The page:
Going Places

Often when I give zazen instruction, I end up saying something about airports. The gist of this is that we start by meditating on a cushion, then we include walking meditation, and circle out so that we can eventually find the feeling of zazen in our work and in other parts of our lives. Then we can sit and act peacefully wherever we are.

Airports typify a modern kind of purgatory: being somewhere you don’t especially want to be, surrounded by people you haven’t chosen to be around, and waiting to get into a tiny metal tube that hopefully won’t kill you, but will leave you feeling dehydrated, stressed and tired. Typically the flights I take are international, so, assuming that the security line has not been its own kind of hell realm (looking at you, JFK, though SFO can be daunting as well), I have a couple of hours to kill. Since I am about to spend up to ten hours in a narrow seat, I usually find I don’t want to sit down at the gate, even if most people take that option.
What better place or time to do some meditation? Instead of feeling like you are just in a transitional space, and that you are just waiting to be somewhere else, why not be fully present where you are? It works for me every time – well, perhaps not at JFK, but I was also feeling pretty sick that day…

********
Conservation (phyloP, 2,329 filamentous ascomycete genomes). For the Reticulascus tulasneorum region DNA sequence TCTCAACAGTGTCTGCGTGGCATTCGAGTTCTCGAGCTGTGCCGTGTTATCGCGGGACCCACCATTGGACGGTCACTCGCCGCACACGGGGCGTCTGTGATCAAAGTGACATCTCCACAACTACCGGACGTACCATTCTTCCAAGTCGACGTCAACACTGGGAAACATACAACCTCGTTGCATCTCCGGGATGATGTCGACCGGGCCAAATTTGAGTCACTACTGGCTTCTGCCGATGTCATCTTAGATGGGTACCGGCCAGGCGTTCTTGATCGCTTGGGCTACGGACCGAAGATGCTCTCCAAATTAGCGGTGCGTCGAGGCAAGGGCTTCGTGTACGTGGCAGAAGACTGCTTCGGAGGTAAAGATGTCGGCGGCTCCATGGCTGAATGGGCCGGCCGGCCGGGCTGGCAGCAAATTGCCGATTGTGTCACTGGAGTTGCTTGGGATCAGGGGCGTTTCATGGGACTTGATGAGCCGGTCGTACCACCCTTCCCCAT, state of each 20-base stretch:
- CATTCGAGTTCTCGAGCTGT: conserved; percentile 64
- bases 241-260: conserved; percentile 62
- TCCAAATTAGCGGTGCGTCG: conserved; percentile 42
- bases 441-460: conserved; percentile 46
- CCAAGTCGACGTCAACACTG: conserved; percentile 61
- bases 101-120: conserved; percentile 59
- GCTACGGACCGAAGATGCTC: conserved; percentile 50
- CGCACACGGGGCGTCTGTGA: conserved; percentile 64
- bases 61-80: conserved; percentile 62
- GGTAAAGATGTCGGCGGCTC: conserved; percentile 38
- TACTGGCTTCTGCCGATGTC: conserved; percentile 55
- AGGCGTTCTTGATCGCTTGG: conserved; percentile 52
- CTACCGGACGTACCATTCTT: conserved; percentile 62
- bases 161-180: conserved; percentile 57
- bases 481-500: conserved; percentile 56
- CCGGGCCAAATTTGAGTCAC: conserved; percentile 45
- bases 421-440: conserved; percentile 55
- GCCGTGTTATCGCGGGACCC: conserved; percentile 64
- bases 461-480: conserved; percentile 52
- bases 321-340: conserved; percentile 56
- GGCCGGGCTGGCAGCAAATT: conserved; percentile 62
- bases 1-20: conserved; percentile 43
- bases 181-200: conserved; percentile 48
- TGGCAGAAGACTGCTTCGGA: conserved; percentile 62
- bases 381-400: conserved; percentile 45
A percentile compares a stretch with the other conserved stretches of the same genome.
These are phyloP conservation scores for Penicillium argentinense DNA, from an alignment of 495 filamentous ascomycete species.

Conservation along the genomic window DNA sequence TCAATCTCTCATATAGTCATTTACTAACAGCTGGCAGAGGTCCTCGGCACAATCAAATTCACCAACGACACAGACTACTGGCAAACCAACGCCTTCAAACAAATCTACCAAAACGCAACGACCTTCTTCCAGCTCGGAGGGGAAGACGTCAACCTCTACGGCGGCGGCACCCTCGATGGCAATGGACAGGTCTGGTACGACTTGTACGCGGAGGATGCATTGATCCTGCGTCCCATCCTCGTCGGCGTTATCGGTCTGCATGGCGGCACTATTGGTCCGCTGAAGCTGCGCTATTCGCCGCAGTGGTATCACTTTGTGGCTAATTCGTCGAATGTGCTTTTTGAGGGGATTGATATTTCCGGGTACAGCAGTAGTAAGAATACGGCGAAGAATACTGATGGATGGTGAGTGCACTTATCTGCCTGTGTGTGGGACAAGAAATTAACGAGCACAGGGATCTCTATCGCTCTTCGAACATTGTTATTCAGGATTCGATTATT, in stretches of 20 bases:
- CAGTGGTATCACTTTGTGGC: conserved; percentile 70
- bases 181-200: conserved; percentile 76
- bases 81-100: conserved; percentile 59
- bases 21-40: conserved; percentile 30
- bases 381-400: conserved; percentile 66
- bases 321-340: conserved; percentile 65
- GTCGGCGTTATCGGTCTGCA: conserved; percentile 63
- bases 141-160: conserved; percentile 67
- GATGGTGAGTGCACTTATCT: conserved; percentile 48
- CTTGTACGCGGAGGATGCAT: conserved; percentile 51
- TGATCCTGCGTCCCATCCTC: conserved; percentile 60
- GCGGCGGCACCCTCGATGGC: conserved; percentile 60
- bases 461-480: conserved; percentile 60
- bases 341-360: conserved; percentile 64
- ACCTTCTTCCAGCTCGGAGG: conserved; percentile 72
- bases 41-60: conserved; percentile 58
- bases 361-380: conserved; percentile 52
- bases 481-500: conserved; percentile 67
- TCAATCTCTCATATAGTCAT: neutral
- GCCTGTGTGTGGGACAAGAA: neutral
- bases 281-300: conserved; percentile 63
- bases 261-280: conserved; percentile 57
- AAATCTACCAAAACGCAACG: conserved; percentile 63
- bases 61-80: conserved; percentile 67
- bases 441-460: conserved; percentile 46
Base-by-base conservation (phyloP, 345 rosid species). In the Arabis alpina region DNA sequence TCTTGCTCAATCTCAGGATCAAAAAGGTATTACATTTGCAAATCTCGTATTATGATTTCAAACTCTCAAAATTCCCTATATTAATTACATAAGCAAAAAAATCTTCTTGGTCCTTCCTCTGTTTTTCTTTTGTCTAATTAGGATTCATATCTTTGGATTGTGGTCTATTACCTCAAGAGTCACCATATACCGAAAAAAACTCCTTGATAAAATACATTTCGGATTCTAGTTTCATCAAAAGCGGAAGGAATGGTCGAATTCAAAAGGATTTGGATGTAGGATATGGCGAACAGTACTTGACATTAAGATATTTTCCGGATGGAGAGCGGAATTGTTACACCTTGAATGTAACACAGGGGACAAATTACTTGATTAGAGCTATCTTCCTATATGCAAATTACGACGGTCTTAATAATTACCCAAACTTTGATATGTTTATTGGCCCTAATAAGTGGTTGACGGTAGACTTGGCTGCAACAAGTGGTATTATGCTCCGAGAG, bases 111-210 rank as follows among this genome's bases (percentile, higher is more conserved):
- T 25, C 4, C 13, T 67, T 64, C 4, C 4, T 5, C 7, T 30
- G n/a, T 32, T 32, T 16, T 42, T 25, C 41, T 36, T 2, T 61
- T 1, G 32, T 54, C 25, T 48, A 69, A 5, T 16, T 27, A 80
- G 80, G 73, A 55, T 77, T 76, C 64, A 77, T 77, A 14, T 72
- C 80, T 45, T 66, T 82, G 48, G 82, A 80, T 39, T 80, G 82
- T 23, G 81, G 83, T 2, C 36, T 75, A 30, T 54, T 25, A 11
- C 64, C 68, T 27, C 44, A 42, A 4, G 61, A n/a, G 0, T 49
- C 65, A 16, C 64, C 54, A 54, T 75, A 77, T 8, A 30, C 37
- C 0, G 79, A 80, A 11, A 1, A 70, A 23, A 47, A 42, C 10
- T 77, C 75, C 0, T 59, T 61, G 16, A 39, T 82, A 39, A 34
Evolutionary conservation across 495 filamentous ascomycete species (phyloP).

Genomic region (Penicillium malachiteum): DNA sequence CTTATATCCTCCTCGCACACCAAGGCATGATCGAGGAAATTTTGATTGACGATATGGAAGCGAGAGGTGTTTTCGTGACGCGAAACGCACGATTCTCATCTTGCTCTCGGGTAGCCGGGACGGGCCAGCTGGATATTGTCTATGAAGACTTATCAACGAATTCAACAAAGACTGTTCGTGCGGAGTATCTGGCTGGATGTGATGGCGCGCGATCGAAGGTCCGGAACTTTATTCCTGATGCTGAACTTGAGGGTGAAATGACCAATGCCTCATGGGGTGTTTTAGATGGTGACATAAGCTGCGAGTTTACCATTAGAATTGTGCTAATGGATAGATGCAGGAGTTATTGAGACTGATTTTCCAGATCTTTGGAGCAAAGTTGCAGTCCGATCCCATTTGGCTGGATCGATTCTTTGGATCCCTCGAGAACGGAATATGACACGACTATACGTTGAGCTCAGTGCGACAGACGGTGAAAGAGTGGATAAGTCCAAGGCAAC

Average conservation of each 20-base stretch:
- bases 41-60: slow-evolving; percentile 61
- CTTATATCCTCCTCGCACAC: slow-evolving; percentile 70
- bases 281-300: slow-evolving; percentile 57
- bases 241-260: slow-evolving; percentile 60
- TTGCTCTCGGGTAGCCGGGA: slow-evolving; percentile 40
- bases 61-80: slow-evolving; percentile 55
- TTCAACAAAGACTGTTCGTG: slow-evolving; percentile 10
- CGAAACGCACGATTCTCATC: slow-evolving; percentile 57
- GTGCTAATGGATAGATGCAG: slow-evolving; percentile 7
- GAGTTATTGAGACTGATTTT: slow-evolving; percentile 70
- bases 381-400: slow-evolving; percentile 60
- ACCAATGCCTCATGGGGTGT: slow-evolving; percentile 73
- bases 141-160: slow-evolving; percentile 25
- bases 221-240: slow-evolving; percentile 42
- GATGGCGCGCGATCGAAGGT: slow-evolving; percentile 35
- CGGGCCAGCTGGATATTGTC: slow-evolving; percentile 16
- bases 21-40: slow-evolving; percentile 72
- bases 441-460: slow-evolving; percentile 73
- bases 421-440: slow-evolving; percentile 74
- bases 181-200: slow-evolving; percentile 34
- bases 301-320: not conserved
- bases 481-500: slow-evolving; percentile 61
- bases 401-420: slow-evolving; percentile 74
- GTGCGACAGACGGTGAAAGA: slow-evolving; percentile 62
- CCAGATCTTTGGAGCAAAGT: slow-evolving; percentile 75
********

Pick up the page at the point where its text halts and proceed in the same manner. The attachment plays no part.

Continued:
Partly this post was prompted by a conversation with a friend back in England. We had been musing on my sense of home (in case you haven’t picked this up yet, that usually means England, and especially Cornwall), their response was ‘I have my own moments of intense restlessness and find I’m most at home in an airport departure lounge.’ Then I came across this snippet of dialogue, from perhaps the first shosan  ceremony at Tassajara, which of course I forwarded.

‘Student: Dōchō-rōshi, I have two questions.  Where is home?  What is true strength?

Suzuki-rōshi: When you start wandering about there is no home, there is no strength.  But if you find your home in this moment at this place, you have enough strength to practice our way.  And home is right here.’

Waiting at Heathrow for the plane back, a couple of weeks ago.

SFO has at least some air of tranquility – a shot from a few years ago.

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